Episode 124: Season 34 Episode 5 Discussion (Week 4)

Evan and Rena bust out their SJW hats and talk about JT & Debbie in discussing Episode 5 (Week 4) of Survivor: Game Changers!

RetroFuture Clean Kevin MacLeod (incompetech.com)
Licensed under Creative Commons: By Attribution 3.0 License
http://creativecommons.org/licenses/by/3.0/

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3 Responses

  1. TiminSoCal says:

    I love you guys. I even love you guys when I don’t agree with you.
    But please hold yourselves to the standards you expect of others.

    “We need to be careful”….”be precise…” “…not ascribe mental health issues to people…”

    “J.T. is a racist…”
    Because he called somebody “Immature”?
    And we don’t even know what transpired that was left on the cutting room floor.
    Yet the situation for Debbie, excuses are made for the “things we must not have seen”.

    It doesn’t seem like a balanced set of arguments in all of these cases.

    • admin says:

      Hey, sorry it took so long for me to notice & reply to this; your comment got lost in a pile of spam.

      First off, let me say that you’re absolutely right, kicking off a segment on implicit bias by saying “How racist is JT?” was a mistake. I intended it as kind of a glib transition into a discussion which, if I recall, we ascribed his actions to subconscious bias and even explicitly said he probably wasn’t overtly racist. However by making the transition as i did, it sort of framed the conversation in a way that conflates racism and bias, and that’s inaccurate and unhelpful.

      I do want to talk a bit to your larger point, though, with regards to the JT and Debbie scenes and why I will broadly defend our takes.

      With the JT scene, we see Michaela ask for the sugar, then JT call her ‘ignorant’ specifically in regards to that request for sugar. There may be larger friction points between JT & Michaela that aren’t shown, but the context for this specific incident was shown. And while asking for someone to bring you sugar while they lay in the shelter could be deemed “lazy” or “entitled” or even “a waste of resources that were designed for a specific purpose”, saying that request is “ignorant” really has nothing to do with the situation.

      Actual racists do use the word “ignorant” as a dogwhistle designed to lessen and dehumanize people of color. It’s a word with a loaded history. And while I don’t believe JT himself is a racist or used the phrase with intention, it does seem like he may have been parroting behaviors he was exposed to as someone who grew up in the South. And while I shouldn’t have used the word “racist” (if i remember, I did try to walk that back in the podcast), it does seem like a pretty clear case to me of racially tinged implicit bias, which we try to point out.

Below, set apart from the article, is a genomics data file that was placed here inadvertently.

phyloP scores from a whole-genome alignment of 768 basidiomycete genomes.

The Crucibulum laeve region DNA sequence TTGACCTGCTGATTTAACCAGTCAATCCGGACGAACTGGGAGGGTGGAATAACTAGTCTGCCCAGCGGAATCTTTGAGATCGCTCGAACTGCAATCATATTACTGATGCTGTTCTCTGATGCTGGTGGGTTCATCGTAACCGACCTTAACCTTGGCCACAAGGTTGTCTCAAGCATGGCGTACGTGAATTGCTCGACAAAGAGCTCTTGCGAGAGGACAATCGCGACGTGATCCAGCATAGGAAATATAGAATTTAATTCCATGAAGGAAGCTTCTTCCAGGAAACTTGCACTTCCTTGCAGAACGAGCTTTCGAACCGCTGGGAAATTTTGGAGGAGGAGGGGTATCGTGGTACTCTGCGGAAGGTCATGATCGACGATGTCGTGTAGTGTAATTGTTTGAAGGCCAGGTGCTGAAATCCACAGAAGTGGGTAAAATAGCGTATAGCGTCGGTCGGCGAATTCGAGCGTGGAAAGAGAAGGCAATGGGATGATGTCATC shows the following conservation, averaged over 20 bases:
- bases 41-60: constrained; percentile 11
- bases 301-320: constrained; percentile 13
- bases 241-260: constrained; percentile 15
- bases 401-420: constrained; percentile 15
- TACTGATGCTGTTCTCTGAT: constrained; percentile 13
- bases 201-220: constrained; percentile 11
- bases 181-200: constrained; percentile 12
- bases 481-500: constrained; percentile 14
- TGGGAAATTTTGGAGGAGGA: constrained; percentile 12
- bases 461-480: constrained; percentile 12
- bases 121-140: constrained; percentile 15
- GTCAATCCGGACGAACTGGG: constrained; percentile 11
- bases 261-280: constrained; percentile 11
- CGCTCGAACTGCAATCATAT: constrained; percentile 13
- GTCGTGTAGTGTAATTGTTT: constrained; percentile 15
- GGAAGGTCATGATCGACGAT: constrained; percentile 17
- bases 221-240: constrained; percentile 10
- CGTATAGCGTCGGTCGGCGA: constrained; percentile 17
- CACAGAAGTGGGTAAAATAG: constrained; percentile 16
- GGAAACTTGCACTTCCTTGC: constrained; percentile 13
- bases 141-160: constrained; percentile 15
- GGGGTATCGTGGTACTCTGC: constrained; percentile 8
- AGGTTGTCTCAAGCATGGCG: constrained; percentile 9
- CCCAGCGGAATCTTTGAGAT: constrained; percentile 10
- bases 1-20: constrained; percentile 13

As for the Debbie thing, what we saw on screen didn’t make sense. Debbie was upset at a pattern of behavior from Brad, behavior which was not shown; and the degree of the blow up did not seem to correlate to the one instance we were shown. The show seemed to be going out of its way to be showing a scenario where Brad was not at all in the wrong and Debbie was totally out of line. I tend to think things usually aren’t that cut and dry.

      A month out, that scene seems even more confusing – we’ve found that deceptive editing showed that blowup to be in response to something other than what the show tried to tell us, yet in Debbie’s exit press she says she was never mad at Brad and the whole thing was an act. We’ll never know the full extent of what that was all about but I do think it was correct to assume the situation was more complicated than the “brad good, debbie bad” narrative we were being shown. We may have pushed to far in the other direction, I’m coming around on Brad somewhat.

  2. TiminSoCal says:

    Evan, thanks for the response!

    While I am generally very sympathetic to your points, one long story that frames my own outlook in life: when I was a teenager I made a public accusation at my job of a manager treating another employee unfairly (in my estimation, based upon what I knew/had seen) – I was trying to do the “right” thing and defend the employee. A very professional talking out by the proverbial woodshed gave me info I didn’t have – and that changed the entire story – because I didn’t know the entire story. Luckily my boss was reasonable with a warning to me. But the life lesson that I took away is never to accuse when you don’t know the entire story, as you could easily be wrong. And that’s why I commented the way that I did.

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